Sex After 40

Sex After 40We are constantly changing. Our bodies change as we get older. Our thoughts and feelings about ourselves and our partner(s) can change. What is sought in intimate partnership(s) and how human sexuality is expressed within the relationship can look different as one becomes older.

Sex drive changes through various ages in addition to the quality and quantity of sexual encounters. According to researchers at the Kinsey Institute for Research in Sex, Reproduction, and Gender, the average sex frequency for adults ages 40-49 was 69 times a year. This is approximately half the rate of 18-29 years olds at 2x weekly, or 112 times a year.

Several factors impact having sex such as daily stressors, family obligations, the impact of chronic medical or mental health conditions, and current relational status.

While older adults may be having less sex, some are reporting some of the most satisfying sex after 40. Depending on who you ask, adults in their 40s, 50s, and 60s report experiencing the best sex.

Fewer distractions and more time and privacy to enjoy sex can lead to more quality sexual interactions, especially as one enters a new phase of life where children may be out of the home and work demands may lessen. There may be more freedom to express needs and sexual fantasies as older adults become comfortable in their relationships and become more self-confident in expressing sexuality-and-intimacy.

Middle-aged and older adults may worry about some of their body changes as their bodies will look different than what it was in their 20s. There may be physical limitations, depending on health concerns. Worries about attractiveness and challenges with “performance” may be a factor Those who are impacted by mental health conditions such as depression may have decreased interest or pleasure in sexual activity which can impact the relationship. There are a few things that you/ your partner can do to help.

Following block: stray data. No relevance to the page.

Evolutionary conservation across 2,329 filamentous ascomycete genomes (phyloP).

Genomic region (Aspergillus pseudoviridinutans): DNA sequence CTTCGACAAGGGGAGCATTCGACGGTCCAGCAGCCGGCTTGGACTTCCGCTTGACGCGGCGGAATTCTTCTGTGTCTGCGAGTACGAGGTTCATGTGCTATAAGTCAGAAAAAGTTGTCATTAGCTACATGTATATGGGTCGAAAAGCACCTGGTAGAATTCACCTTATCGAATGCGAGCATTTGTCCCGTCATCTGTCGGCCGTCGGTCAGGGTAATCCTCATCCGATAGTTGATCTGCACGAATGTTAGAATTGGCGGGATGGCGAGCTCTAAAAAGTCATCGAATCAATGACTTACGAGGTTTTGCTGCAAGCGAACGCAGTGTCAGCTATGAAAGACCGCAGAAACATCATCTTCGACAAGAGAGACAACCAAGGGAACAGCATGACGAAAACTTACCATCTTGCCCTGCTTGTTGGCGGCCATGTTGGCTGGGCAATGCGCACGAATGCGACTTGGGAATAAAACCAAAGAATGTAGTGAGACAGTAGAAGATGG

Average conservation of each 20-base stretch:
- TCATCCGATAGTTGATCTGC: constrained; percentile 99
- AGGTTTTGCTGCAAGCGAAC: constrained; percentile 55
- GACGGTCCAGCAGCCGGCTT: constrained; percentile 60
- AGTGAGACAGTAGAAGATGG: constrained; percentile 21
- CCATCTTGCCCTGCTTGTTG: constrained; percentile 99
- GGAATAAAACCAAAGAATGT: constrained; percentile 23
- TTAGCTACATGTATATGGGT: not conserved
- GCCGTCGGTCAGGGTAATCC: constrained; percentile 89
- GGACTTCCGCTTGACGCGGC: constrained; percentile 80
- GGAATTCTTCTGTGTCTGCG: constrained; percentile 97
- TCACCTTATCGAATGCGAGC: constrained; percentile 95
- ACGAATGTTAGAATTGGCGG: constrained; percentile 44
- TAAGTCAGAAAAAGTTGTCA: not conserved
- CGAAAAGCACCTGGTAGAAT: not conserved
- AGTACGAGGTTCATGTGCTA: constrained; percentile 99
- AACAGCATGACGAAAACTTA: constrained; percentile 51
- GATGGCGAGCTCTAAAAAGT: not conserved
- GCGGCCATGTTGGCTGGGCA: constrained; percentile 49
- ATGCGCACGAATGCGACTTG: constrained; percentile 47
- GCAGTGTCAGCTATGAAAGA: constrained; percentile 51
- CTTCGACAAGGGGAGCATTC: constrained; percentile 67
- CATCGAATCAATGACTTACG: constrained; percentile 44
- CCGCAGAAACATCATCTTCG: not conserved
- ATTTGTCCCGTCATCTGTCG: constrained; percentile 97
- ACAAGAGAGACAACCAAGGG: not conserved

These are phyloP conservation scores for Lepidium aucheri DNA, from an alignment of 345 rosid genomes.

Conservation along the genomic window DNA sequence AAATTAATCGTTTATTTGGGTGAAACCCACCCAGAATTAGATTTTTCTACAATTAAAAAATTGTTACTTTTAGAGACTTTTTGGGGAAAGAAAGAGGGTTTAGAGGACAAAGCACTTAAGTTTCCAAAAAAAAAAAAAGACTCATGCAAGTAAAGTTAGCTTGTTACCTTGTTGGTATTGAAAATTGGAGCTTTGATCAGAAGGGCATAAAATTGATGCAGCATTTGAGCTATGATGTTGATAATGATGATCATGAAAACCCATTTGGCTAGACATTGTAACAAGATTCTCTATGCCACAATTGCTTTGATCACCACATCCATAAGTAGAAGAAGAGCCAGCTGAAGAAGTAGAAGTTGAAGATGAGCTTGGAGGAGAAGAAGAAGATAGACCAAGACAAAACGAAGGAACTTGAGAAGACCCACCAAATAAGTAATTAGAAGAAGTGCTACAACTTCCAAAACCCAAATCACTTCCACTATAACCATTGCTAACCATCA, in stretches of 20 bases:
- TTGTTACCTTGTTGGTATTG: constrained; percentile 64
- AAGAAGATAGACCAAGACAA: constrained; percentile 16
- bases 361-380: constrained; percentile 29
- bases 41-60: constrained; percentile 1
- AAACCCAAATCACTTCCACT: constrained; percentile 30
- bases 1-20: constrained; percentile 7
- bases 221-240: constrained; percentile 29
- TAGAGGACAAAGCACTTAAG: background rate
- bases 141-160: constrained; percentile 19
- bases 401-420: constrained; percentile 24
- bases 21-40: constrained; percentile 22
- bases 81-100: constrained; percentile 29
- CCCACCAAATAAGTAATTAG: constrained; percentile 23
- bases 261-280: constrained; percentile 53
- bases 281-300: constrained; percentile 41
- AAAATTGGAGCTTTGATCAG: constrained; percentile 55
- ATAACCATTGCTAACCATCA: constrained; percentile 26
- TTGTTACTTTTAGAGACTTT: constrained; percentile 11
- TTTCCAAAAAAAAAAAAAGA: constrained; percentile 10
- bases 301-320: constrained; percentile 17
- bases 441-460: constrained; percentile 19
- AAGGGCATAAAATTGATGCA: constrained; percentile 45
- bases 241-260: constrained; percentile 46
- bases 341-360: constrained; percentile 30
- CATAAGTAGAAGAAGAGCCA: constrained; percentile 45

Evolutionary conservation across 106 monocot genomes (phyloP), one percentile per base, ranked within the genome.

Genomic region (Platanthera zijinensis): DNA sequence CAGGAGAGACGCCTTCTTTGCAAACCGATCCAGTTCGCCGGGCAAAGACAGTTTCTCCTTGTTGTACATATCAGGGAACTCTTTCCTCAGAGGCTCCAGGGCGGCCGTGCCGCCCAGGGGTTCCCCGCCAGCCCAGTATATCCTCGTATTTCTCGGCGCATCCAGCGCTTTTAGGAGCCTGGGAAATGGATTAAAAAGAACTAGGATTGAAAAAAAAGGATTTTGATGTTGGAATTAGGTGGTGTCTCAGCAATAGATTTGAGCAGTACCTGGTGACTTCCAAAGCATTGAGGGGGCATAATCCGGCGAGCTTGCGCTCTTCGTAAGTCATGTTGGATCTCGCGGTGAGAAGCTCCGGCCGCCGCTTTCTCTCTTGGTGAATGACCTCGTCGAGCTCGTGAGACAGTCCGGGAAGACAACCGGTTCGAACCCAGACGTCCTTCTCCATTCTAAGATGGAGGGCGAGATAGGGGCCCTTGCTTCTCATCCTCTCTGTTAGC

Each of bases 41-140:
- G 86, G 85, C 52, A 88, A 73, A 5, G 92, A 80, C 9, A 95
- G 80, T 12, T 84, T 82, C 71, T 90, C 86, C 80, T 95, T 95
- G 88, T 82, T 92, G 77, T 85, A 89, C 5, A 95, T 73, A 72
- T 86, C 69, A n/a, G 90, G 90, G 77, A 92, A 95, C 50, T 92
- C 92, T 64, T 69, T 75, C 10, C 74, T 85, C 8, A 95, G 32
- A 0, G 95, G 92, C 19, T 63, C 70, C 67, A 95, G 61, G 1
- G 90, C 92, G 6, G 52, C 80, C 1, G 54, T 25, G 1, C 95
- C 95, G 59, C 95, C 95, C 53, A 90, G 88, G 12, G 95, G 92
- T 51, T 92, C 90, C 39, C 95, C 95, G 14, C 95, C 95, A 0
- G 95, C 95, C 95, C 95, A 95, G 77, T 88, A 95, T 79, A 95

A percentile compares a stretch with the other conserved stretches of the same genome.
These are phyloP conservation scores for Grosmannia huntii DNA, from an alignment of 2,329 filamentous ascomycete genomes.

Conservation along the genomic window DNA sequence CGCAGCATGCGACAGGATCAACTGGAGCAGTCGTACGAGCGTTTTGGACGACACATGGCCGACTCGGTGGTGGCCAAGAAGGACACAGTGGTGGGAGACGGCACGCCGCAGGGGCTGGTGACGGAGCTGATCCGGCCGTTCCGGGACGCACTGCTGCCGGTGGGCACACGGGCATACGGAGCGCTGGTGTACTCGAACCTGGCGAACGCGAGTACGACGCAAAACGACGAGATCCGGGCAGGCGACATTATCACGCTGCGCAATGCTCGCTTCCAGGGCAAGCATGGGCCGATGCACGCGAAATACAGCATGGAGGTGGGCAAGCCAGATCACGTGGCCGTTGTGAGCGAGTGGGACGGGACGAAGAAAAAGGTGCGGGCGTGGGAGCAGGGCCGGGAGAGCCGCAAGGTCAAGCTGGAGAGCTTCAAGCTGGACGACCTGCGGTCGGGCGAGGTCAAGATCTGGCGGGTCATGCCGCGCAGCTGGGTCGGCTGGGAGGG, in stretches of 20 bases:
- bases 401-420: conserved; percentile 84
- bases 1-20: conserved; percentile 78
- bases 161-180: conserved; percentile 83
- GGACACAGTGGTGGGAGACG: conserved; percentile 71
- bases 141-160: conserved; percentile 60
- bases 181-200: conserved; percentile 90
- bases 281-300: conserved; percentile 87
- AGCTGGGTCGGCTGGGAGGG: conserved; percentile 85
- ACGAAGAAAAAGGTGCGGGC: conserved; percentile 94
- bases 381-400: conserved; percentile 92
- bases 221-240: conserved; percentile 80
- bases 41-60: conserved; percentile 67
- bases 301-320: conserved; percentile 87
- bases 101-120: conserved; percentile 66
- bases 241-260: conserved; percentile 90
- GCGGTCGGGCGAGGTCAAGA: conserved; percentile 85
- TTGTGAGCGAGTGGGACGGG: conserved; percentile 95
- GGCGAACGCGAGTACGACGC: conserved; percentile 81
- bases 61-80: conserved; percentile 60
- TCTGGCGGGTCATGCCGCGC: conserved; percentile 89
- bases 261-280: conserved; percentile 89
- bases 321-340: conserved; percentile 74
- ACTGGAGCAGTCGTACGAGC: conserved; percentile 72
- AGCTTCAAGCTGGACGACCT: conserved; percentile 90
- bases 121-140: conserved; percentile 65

Communicate with your Partner(s): Speak up about your wants and needs related to sex and intimacy. Be transparent about your feelings such as embarrassment, anxiety, or discomfort. Low self-esteem can make you feel less attractive to others and can be something to address with a mental health professional. If communication is hard to do in your relationship, therapy can help practice these skills.

Be Kind to Your Partner(s): When a partner discloses concerns such as attractiveness, or topics related to sexual performance such as difficulty maintaining an erection, please be kind and don’t blame. It is common to have concerns about performance and attractiveness and the relationship should feel safe to work through challenges. Being supportive and kind can help show acceptance, “let go” of inadequacy, and work towards solutions.

Talk to Your Doctor about Options & Address Underlying Conditions: There are options available such as over-the-counter lubricants for vaginal dryness, medications for erectile dysfunction, and prescription hormones that can help. If you are struggling with mental health or a chronic medical condition, be open with your partner about this and seek medical and/ or mental health support. Consider exploring alternative ways to give and receive love and affection.

Be Creative and Have Fun: Sex after 40 can be a lot of fun and sex-as-you-age is better over time for many adults as they have a good understanding of their bodies and what is pleasurable. They may be more comfortable asking for what they want and more willing to experiment or try new things. Do you have a sex bucket list?

Enjoy the Health Benefits of Sex: Sex has wonderful health benefits for both mental and physical well-being. Not only does it feel good, but it can add years to one’s life and deepen relationships. Consider how you might incorporate sex into your therapy treatment goals.

Written By: Charlotte Johnson, MA, LPCC

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